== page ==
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Sue Monk Kidd's first novel, The Secret Life of Bees, spent more than one hundred weeks on the New York Times bestseller list, has sold more than six million copies in the United States, and was turned into an award-winning major motion picture, and has been translated into thirty-six languages. Her second novel, The Mermaid Chair, was a number-one New York Times bestseller and adapted into a television movie. Her third novel, The Invention of Wings, was a number-one New York Times bestseller and a selection of Oprah's Book Club 2.0. She is also the author of several acclaimed memoirs, including the New York Times bestseller Traveling with Pomegranates, written with her daughter, Ann Kidd Taylor. She lives in Florida.
"Inspiring. Sue Monk Kidd is a direct literary descendant of Carson McCullers." —The Baltimore Sun
"Fully imagined...the core of this story is Lily's search for a mother, and she finds one in a place she never expected." —The New York Times Book Review
"This is the story of a young girl's journey toward healing, and of the intrinsic sacredness of living in the world. Simply wonderful." —Anne Rivers Siddons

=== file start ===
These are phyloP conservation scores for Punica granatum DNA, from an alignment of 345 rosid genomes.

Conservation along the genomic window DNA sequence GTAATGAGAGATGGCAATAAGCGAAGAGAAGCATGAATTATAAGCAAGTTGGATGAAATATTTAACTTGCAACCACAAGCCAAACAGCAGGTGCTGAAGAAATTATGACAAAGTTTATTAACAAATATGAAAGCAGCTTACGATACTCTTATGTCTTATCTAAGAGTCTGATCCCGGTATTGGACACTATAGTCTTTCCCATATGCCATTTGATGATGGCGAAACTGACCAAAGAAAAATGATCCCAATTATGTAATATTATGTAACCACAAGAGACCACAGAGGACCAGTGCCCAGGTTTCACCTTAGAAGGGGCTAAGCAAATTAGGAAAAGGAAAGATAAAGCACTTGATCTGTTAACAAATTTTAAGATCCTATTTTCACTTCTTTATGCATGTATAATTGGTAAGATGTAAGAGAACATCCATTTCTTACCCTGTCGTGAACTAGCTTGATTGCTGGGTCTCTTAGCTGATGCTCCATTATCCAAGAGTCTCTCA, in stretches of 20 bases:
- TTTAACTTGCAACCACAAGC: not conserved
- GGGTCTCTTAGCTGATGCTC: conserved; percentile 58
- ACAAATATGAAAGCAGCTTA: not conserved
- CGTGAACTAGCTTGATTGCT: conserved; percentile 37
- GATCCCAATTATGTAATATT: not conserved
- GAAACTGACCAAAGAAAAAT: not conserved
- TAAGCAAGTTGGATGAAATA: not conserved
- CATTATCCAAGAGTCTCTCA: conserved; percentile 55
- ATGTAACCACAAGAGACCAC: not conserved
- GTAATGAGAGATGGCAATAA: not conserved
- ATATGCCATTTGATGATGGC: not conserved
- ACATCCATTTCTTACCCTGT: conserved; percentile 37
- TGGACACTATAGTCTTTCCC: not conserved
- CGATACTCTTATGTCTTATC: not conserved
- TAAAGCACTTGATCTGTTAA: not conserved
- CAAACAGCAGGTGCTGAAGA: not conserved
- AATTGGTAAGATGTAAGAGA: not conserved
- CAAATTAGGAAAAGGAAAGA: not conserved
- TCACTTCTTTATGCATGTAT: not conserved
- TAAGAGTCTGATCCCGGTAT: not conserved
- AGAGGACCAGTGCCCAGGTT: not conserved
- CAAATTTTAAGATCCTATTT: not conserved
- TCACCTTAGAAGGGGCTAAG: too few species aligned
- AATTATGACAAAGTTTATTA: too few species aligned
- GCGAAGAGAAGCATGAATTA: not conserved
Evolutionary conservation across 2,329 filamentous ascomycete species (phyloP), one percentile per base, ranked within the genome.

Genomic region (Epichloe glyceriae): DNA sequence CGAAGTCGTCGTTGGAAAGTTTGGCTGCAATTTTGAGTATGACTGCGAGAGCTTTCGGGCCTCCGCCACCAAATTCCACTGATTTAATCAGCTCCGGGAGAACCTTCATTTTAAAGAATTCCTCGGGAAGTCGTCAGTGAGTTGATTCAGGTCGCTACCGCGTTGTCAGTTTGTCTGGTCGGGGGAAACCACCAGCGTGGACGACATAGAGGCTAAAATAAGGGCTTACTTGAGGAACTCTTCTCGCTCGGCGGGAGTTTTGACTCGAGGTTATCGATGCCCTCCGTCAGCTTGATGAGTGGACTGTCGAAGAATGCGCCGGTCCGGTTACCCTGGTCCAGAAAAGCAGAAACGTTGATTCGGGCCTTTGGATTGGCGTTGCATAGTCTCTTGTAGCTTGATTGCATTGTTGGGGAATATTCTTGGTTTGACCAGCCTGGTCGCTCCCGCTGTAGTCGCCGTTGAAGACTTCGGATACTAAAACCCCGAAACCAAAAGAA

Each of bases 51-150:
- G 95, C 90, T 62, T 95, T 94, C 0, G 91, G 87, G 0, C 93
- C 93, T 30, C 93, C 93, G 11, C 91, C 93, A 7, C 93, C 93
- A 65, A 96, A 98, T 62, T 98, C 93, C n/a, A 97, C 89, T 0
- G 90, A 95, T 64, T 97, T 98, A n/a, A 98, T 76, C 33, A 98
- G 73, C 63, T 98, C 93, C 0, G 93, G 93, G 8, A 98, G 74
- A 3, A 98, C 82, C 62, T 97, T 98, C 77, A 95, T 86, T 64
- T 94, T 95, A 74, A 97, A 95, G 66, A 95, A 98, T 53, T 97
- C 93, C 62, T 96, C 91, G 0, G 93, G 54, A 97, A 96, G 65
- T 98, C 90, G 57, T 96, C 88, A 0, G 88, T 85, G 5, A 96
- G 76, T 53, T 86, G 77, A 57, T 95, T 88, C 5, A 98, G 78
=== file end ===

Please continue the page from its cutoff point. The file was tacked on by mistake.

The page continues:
""The stunning metaphors and realistic characters are so poignant they will bring tears to your eyes." —Library Journal
"Kidd has written a triumphant coming-of-age novel that speaks to the universal need for love" —New Orleans Times-Picayune
"The chapters...dance on the edges of 'Magical Realism,' that blend of the fabulous and the ordinary that can invest a tale with a sense of wonderment, as is the case here." —Richmond Times-Dispatch
"I am amazed that this moving, original, and accomplished book is a first novel. It is wonderfully written, powerful, poignant, and humorous, and deliciously eccentric. Do read it." —Joanna Trollope
"A wonderful novel about mothers and daughters and the transcendent power of love." —Connie May Fowler
"A truly original Southern voice." —Anita Shreve
"It's as if Kidd loaded up a take-home plate with treats, and you said 'Oh, I couldn't,' and then scarfed it down in the car on the way home." —Entertainment Weekly
"The tale of one motherless daughter's discovery of what family really means—and of the strange and wondrous places we love." —The Washington Post